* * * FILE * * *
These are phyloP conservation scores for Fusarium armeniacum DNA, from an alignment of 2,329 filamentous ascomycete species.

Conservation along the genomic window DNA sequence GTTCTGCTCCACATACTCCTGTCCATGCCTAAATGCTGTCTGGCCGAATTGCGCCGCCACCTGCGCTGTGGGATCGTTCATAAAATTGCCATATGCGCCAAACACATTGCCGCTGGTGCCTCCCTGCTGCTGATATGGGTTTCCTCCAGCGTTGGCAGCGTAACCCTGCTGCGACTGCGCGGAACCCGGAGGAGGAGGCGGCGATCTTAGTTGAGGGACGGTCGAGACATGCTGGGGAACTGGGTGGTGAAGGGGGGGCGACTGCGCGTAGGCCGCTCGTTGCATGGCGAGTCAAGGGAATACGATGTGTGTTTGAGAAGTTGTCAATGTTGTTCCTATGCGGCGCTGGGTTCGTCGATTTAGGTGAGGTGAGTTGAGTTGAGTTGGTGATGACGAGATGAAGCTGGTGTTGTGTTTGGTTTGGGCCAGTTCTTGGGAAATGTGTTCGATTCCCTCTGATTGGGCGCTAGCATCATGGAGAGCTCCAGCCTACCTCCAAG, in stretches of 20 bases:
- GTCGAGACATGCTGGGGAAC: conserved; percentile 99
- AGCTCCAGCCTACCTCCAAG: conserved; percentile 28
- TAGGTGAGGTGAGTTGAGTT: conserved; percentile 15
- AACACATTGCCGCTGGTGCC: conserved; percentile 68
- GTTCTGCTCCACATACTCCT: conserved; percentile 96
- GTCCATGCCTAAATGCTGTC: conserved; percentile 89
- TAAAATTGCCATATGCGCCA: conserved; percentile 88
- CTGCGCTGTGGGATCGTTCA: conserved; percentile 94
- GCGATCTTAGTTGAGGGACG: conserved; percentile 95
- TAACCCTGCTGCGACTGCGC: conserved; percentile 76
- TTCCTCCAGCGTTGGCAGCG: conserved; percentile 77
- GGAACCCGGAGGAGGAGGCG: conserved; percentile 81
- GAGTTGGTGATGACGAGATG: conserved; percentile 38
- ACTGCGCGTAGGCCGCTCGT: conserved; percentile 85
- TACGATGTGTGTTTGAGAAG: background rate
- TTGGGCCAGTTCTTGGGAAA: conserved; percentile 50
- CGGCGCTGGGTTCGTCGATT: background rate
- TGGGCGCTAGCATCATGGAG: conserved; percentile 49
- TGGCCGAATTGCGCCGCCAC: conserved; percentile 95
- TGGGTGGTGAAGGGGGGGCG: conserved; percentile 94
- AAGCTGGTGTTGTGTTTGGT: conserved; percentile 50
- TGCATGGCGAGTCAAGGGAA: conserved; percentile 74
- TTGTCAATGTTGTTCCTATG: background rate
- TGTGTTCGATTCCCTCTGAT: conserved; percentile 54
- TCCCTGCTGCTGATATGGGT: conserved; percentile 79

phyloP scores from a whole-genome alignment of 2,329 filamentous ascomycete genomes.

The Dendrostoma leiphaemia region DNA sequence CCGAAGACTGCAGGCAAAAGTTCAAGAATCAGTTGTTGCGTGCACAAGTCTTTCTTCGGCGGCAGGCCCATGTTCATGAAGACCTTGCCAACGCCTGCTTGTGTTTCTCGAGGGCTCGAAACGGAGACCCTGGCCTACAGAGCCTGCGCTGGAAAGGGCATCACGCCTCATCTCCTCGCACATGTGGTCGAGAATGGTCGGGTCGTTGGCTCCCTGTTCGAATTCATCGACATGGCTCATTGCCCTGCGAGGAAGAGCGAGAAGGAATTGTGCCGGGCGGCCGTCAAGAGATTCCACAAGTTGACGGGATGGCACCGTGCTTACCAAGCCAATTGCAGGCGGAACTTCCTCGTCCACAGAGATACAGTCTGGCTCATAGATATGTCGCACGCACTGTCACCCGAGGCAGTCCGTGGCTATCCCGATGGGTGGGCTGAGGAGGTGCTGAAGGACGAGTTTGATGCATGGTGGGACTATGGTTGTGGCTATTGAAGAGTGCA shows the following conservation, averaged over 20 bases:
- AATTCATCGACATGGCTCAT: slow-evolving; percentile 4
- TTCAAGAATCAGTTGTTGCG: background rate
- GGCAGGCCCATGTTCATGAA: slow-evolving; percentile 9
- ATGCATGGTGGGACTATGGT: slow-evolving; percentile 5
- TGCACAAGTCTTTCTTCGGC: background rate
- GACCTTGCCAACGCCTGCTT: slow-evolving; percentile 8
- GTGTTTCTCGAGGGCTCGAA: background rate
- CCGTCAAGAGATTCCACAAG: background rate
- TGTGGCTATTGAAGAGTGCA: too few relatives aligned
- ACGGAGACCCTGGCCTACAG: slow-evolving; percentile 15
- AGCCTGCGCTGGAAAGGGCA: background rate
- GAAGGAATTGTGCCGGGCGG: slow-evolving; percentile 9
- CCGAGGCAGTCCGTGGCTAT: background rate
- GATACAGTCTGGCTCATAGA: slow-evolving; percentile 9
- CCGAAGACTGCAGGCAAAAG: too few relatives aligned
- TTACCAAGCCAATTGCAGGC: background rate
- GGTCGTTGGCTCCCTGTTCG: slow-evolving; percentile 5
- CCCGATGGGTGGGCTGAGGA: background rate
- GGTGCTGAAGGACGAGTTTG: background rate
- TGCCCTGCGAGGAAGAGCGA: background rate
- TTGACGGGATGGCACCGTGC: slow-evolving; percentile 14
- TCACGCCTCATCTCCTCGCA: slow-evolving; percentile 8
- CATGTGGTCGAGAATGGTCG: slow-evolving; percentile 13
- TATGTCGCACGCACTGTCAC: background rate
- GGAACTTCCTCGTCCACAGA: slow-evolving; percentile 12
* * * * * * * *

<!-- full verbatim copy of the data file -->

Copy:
These are phyloP conservation scores for Fusarium armeniacum DNA, from an alignment of 2,329 filamentous ascomycete species.

Conservation along the genomic window DNA sequence GTTCTGCTCCACATACTCCTGTCCATGCCTAAATGCTGTCTGGCCGAATTGCGCCGCCACCTGCGCTGTGGGATCGTTCATAAAATTGCCATATGCGCCAAACACATTGCCGCTGGTGCCTCCCTGCTGCTGATATGGGTTTCCTCCAGCGTTGGCAGCGTAACCCTGCTGCGACTGCGCGGAACCCGGAGGAGGAGGCGGCGATCTTAGTTGAGGGACGGTCGAGACATGCTGGGGAACTGGGTGGTGAAGGGGGGGCGACTGCGCGTAGGCCGCTCGTTGCATGGCGAGTCAAGGGAATACGATGTGTGTTTGAGAAGTTGTCAATGTTGTTCCTATGCGGCGCTGGGTTCGTCGATTTAGGTGAGGTGAGTTGAGTTGAGTTGGTGATGACGAGATGAAGCTGGTGTTGTGTTTGGTTTGGGCCAGTTCTTGGGAAATGTGTTCGATTCCCTCTGATTGGGCGCTAGCATCATGGAGAGCTCCAGCCTACCTCCAAG, in stretches of 20 bases:
- GTCGAGACATGCTGGGGAAC: conserved; percentile 99
- AGCTCCAGCCTACCTCCAAG: conserved; percentile 28
- TAGGTGAGGTGAGTTGAGTT: conserved; percentile 15
- AACACATTGCCGCTGGTGCC: conserved; percentile 68
- GTTCTGCTCCACATACTCCT: conserved; percentile 96
- GTCCATGCCTAAATGCTGTC: conserved; percentile 89
- TAAAATTGCCATATGCGCCA: conserved; percentile 88
- CTGCGCTGTGGGATCGTTCA: conserved; percentile 94
- GCGATCTTAGTTGAGGGACG: conserved; percentile 95
- TAACCCTGCTGCGACTGCGC: conserved; percentile 76
- TTCCTCCAGCGTTGGCAGCG: conserved; percentile 77
- GGAACCCGGAGGAGGAGGCG: conserved; percentile 81
- GAGTTGGTGATGACGAGATG: conserved; percentile 38
- ACTGCGCGTAGGCCGCTCGT: conserved; percentile 85
- TACGATGTGTGTTTGAGAAG: background rate
- TTGGGCCAGTTCTTGGGAAA: conserved; percentile 50
- CGGCGCTGGGTTCGTCGATT: background rate
- TGGGCGCTAGCATCATGGAG: conserved; percentile 49
- TGGCCGAATTGCGCCGCCAC: conserved; percentile 95
- TGGGTGGTGAAGGGGGGGCG: conserved; percentile 94
- AAGCTGGTGTTGTGTTTGGT: conserved; percentile 50
- TGCATGGCGAGTCAAGGGAA: conserved; percentile 74
- TTGTCAATGTTGTTCCTATG: background rate
- TGTGTTCGATTCCCTCTGAT: conserved; percentile 54
- TCCCTGCTGCTGATATGGGT: conserved; percentile 79

phyloP scores from a whole-genome alignment of 2,329 filamentous ascomycete genomes.

The Dendrostoma leiphaemia region DNA sequence CCGAAGACTGCAGGCAAAAGTTCAAGAATCAGTTGTTGCGTGCACAAGTCTTTCTTCGGCGGCAGGCCCATGTTCATGAAGACCTTGCCAACGCCTGCTTGTGTTTCTCGAGGGCTCGAAACGGAGACCCTGGCCTACAGAGCCTGCGCTGGAAAGGGCATCACGCCTCATCTCCTCGCACATGTGGTCGAGAATGGTCGGGTCGTTGGCTCCCTGTTCGAATTCATCGACATGGCTCATTGCCCTGCGAGGAAGAGCGAGAAGGAATTGTGCCGGGCGGCCGTCAAGAGATTCCACAAGTTGACGGGATGGCACCGTGCTTACCAAGCCAATTGCAGGCGGAACTTCCTCGTCCACAGAGATACAGTCTGGCTCATAGATATGTCGCACGCACTGTCACCCGAGGCAGTCCGTGGCTATCCCGATGGGTGGGCTGAGGAGGTGCTGAAGGACGAGTTTGATGCATGGTGGGACTATGGTTGTGGCTATTGAAGAGTGCA shows the following conservation, averaged over 20 bases:
- AATTCATCGACATGGCTCAT: slow-evolving; percentile 4
- TTCAAGAATCAGTTGTTGCG: background rate
- GGCAGGCCCATGTTCATGAA: slow-evolving; percentile 9
- ATGCATGGTGGGACTATGGT: slow-evolving; percentile 5
- TGCACAAGTCTTTCTTCGGC: background rate
- GACCTTGCCAACGCCTGCTT: slow-evolving; percentile 8
- GTGTTTCTCGAGGGCTCGAA: background rate
- CCGTCAAGAGATTCCACAAG: background rate
- TGTGGCTATTGAAGAGTGCA: too few relatives aligned
- ACGGAGACCCTGGCCTACAG: slow-evolving; percentile 15
- AGCCTGCGCTGGAAAGGGCA: background rate
- GAAGGAATTGTGCCGGGCGG: slow-evolving; percentile 9
- CCGAGGCAGTCCGTGGCTAT: background rate
- GATACAGTCTGGCTCATAGA: slow-evolving; percentile 9
- CCGAAGACTGCAGGCAAAAG: too few relatives aligned
- TTACCAAGCCAATTGCAGGC: background rate
- GGTCGTTGGCTCCCTGTTCG: slow-evolving; percentile 5
- CCCGATGGGTGGGCTGAGGA: background rate
- GGTGCTGAAGGACGAGTTTG: background rate
- TGCCCTGCGAGGAAGAGCGA: background rate
- TTGACGGGATGGCACCGTGC: slow-evolving; percentile 14
- TCACGCCTCATCTCCTCGCA: slow-evolving; percentile 8
- CATGTGGTCGAGAATGGTCG: slow-evolving; percentile 13
- TATGTCGCACGCACTGTCAC: background rate
- GGAACTTCCTCGTCCACAGA: slow-evolving; percentile 12